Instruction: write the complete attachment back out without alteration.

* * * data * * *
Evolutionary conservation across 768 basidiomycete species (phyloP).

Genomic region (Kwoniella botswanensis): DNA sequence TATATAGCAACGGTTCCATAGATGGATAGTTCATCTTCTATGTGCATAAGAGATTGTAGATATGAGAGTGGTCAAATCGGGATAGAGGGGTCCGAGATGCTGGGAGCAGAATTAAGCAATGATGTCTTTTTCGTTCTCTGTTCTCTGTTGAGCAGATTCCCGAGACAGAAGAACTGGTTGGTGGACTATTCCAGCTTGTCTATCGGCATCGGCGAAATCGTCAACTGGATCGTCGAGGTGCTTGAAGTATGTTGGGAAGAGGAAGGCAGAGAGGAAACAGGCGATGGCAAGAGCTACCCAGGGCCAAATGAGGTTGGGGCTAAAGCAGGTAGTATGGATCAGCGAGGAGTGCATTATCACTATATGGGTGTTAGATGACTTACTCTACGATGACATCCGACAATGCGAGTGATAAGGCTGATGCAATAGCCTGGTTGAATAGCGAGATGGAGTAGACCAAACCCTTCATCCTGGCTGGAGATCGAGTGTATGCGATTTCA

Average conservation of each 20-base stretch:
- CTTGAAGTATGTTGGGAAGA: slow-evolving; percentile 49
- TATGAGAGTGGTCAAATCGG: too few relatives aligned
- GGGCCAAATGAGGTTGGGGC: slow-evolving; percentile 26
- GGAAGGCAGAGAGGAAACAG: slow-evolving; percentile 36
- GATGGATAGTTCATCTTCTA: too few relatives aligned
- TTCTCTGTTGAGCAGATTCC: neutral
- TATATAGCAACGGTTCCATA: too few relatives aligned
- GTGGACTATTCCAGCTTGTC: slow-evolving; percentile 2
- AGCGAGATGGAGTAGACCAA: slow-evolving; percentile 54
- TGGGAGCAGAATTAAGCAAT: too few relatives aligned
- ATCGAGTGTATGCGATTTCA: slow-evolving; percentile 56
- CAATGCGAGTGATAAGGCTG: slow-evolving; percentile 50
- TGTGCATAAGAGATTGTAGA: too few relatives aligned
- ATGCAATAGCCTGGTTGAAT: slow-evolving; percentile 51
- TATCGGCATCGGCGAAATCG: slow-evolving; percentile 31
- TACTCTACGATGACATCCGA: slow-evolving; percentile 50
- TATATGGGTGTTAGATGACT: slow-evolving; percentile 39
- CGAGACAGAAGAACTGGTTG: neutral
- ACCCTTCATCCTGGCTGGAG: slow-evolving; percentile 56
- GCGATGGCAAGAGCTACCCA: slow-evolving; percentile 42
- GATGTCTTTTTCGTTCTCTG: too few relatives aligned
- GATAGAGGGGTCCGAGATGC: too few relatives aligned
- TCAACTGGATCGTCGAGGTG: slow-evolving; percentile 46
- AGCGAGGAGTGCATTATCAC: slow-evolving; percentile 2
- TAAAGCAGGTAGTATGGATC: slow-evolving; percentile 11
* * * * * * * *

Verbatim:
Evolutionary conservation across 768 basidiomycete species (phyloP).

Genomic region (Kwoniella botswanensis): DNA sequence TATATAGCAACGGTTCCATAGATGGATAGTTCATCTTCTATGTGCATAAGAGATTGTAGATATGAGAGTGGTCAAATCGGGATAGAGGGGTCCGAGATGCTGGGAGCAGAATTAAGCAATGATGTCTTTTTCGTTCTCTGTTCTCTGTTGAGCAGATTCCCGAGACAGAAGAACTGGTTGGTGGACTATTCCAGCTTGTCTATCGGCATCGGCGAAATCGTCAACTGGATCGTCGAGGTGCTTGAAGTATGTTGGGAAGAGGAAGGCAGAGAGGAAACAGGCGATGGCAAGAGCTACCCAGGGCCAAATGAGGTTGGGGCTAAAGCAGGTAGTATGGATCAGCGAGGAGTGCATTATCACTATATGGGTGTTAGATGACTTACTCTACGATGACATCCGACAATGCGAGTGATAAGGCTGATGCAATAGCCTGGTTGAATAGCGAGATGGAGTAGACCAAACCCTTCATCCTGGCTGGAGATCGAGTGTATGCGATTTCA

Average conservation of each 20-base stretch:
- CTTGAAGTATGTTGGGAAGA: slow-evolving; percentile 49
- TATGAGAGTGGTCAAATCGG: too few relatives aligned
- GGGCCAAATGAGGTTGGGGC: slow-evolving; percentile 26
- GGAAGGCAGAGAGGAAACAG: slow-evolving; percentile 36
- GATGGATAGTTCATCTTCTA: too few relatives aligned
- TTCTCTGTTGAGCAGATTCC: neutral
- TATATAGCAACGGTTCCATA: too few relatives aligned
- GTGGACTATTCCAGCTTGTC: slow-evolving; percentile 2
- AGCGAGATGGAGTAGACCAA: slow-evolving; percentile 54
- TGGGAGCAGAATTAAGCAAT: too few relatives aligned
- ATCGAGTGTATGCGATTTCA: slow-evolving; percentile 56
- CAATGCGAGTGATAAGGCTG: slow-evolving; percentile 50
- TGTGCATAAGAGATTGTAGA: too few relatives aligned
- ATGCAATAGCCTGGTTGAAT: slow-evolving; percentile 51
- TATCGGCATCGGCGAAATCG: slow-evolving; percentile 31
- TACTCTACGATGACATCCGA: slow-evolving; percentile 50
- TATATGGGTGTTAGATGACT: slow-evolving; percentile 39
- CGAGACAGAAGAACTGGTTG: neutral
- ACCCTTCATCCTGGCTGGAG: slow-evolving; percentile 56
- GCGATGGCAAGAGCTACCCA: slow-evolving; percentile 42
- GATGTCTTTTTCGTTCTCTG: too few relatives aligned
- GATAGAGGGGTCCGAGATGC: too few relatives aligned
- TCAACTGGATCGTCGAGGTG: slow-evolving; percentile 46
- AGCGAGGAGTGCATTATCAC: slow-evolving; percentile 2
- TAAAGCAGGTAGTATGGATC: slow-evolving; percentile 11